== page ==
When it comes to Hip Hop today, it not only has to have flavor, but it needs to pack a punch! Hip Hop needs to be lyrically impactful. But today, too many artists are producing material that is simply not thought-provoking enough, if at all.
This brings us to the question: Is it okay for music artists to merely produce “art for art’s sake?”
While this may be a debatable question, I truly believe that, when it comes down to it, Hip Hop can greatly influence people through its content. Therefore, this music ought to be about something, conveying a message that can reach to the masses, a message that drives people to self-reflect and think about what’s happening in the world.
When artists leave out relevant social issues that promote the development of inquiring minds, they produce yet another piece of the immensely commercialized music many fall into the trap of thoughtlessly listening to on the radio and elsewhere.
Music artists have the duty to be activists. They are, in fact, our greatest influencers today, especially among youth. There ought to be a certain responsibility taken by artists if we want to educate people, especially youth, through music.
Despite the failure of many artists to create music that mobilizes people around social justice, there are indeed artists out there striving to make it their mission to revolutionize the music industry and create socially consciousness minds with their music.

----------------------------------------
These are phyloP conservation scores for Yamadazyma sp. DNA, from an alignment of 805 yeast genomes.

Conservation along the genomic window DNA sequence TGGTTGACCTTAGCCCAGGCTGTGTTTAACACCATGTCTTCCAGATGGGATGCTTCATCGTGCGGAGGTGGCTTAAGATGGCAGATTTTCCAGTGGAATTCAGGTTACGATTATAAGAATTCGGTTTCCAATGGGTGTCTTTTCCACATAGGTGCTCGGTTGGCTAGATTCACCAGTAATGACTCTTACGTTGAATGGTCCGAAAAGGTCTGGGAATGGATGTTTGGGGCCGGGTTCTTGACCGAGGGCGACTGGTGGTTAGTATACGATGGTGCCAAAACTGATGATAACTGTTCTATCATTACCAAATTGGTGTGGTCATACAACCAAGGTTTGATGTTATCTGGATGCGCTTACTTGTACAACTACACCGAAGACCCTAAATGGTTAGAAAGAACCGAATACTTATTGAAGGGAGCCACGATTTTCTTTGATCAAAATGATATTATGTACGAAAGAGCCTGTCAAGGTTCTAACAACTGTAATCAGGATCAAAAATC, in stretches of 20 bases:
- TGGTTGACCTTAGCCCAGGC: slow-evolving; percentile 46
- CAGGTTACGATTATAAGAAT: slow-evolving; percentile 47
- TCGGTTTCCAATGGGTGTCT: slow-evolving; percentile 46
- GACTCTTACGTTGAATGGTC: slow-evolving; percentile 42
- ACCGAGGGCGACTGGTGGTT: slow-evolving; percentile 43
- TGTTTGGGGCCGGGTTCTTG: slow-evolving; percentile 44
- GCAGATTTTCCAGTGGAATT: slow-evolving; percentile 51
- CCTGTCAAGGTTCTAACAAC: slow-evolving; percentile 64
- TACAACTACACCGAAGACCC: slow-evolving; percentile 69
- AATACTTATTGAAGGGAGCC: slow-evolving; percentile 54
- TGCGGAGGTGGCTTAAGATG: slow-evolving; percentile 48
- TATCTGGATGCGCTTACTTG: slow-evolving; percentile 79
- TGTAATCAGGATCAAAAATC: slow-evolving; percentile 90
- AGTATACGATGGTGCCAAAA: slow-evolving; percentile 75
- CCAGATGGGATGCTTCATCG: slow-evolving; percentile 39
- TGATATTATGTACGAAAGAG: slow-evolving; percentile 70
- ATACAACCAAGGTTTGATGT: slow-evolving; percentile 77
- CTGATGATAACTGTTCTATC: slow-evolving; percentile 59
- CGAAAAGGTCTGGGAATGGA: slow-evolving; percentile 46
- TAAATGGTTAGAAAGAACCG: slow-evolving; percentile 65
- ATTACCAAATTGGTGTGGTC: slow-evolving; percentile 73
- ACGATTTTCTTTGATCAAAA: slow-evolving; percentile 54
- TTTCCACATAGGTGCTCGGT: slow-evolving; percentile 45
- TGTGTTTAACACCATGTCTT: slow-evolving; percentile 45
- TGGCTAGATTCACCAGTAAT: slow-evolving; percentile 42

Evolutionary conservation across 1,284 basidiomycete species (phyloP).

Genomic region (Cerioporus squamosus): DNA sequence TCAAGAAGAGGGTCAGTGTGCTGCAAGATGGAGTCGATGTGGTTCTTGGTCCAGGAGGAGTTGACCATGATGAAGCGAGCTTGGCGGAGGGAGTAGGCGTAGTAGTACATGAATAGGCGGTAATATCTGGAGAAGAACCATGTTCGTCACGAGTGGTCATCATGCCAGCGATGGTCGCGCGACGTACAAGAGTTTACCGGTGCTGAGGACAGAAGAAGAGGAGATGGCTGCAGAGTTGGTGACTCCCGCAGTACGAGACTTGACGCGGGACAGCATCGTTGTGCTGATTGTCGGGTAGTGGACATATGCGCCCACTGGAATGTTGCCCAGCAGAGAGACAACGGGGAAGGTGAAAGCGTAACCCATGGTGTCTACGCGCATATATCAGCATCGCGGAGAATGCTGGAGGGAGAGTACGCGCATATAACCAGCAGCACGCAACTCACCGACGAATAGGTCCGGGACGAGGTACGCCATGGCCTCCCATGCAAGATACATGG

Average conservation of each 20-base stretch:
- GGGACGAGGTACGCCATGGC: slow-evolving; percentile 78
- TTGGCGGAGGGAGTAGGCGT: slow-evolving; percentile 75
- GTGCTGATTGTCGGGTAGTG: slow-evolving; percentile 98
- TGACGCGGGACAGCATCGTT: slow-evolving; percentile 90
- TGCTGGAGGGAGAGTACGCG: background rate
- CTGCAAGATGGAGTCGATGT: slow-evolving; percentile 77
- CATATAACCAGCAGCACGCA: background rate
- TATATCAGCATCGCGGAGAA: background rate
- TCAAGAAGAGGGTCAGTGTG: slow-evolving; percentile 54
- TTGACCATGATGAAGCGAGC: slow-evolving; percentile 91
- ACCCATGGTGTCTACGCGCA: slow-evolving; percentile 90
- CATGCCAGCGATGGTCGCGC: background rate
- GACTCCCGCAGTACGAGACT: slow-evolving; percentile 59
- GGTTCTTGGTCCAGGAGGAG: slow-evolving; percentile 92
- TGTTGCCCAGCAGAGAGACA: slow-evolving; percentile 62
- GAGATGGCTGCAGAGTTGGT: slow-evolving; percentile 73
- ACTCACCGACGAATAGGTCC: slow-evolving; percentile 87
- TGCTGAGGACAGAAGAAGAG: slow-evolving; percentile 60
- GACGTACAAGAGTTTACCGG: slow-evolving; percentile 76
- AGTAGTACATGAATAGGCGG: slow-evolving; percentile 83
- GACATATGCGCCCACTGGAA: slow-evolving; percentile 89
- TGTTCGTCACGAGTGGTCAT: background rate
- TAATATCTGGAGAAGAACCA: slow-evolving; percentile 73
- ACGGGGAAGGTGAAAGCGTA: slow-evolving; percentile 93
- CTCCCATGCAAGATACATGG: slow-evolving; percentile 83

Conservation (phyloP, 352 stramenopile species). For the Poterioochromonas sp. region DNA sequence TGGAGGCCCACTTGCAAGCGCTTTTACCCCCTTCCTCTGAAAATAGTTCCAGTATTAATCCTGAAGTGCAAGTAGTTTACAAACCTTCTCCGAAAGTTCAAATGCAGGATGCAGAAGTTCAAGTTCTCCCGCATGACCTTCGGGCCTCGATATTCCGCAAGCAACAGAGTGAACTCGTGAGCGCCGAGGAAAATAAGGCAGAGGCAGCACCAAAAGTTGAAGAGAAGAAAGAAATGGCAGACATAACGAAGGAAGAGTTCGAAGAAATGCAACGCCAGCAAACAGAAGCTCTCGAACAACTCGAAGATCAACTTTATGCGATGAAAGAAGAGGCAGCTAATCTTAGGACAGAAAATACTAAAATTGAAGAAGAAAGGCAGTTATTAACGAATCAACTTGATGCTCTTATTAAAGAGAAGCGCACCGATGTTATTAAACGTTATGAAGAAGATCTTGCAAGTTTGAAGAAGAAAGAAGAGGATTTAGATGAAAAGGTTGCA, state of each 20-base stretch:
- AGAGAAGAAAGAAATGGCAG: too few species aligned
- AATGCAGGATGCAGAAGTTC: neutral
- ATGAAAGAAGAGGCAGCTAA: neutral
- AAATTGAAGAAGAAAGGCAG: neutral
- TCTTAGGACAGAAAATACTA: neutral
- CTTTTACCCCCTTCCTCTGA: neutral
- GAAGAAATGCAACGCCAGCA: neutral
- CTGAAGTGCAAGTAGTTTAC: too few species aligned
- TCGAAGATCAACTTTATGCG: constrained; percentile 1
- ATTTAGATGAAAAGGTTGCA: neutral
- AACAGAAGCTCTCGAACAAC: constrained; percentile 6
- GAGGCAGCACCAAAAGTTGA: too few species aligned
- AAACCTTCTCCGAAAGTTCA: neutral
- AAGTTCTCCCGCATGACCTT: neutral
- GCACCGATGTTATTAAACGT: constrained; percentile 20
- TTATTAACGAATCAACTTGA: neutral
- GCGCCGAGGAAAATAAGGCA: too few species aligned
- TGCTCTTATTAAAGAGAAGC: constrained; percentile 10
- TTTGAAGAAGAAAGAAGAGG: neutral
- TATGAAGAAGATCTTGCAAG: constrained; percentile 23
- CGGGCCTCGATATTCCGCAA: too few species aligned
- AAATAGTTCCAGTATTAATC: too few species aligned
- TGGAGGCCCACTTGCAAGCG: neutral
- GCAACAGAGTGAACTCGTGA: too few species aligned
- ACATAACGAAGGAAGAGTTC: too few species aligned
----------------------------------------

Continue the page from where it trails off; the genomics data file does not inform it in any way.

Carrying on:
La Respuesta had the opportunity to interview one of the last “Rican-Structed NuYoRicans” straight out of El Barrio who goes by the name Not4Prophet (aka Zero Prophet). We discussed his new album, Ghettoblaster, and what it means to be an artist in today’s society.
GJM: Where did you grow up? Were you born in Puerto Rico or in the United States?
ZRO: I was born in Ponce, Puerto Rico but raised in the U.S. Pretty much lived in every ghetto in New York City and since then it’s been me against the world.
GJM: Why do you write under the pseudonym Not4Prophet/Zero Prophet? What purpose do these names serve for you and your audience?
ZRO: Well, I started out as a graffiti writer before becoming a musician, and Not4Prophet or Zero (ZRO) were once upon a time my graffiti tags. It’s a long short story how I got the names, but basically my older brother, who was an amazing artist and graffiti writer, christened me when I was a little kid. The legendary graffiti writer and artist MARE 139 says that assuming a nom de plum, a b-boy name, an MC alias, or a DJ title, was a by-product of the emerging sub-culture collectively called Hip Hop. But also, many indigenous cultures believe that names should change as individuals change. Children are given names that are descriptive, but they can be given new names as adolescents and again and again, as they continue going thru their life experiences and accomplishments.
GJM: What are your political aspirations? Do you consider yourself a revolutionist?
ZRO: It would be somewhat pretentious to call myself a “revolutionist”, so I won’t and I don’t. And also, revolutions are like records, they keep on revolving, so being a revolutionary would be a never ending struggle that would be in a constant state of happening, and that I doubt whether I have the strength and fortitude to take on and on until the break of dawn. Lastly, the founder of the Black Panther Party said that “the first lesson the revolutionary must learn is that he is a doomed man,” so no, my political aspirations are not that of a “revolutionist.” Maybe more of an autonomist agitator against everybody or an anarcho-independentista instigator or just a rebel without a pause…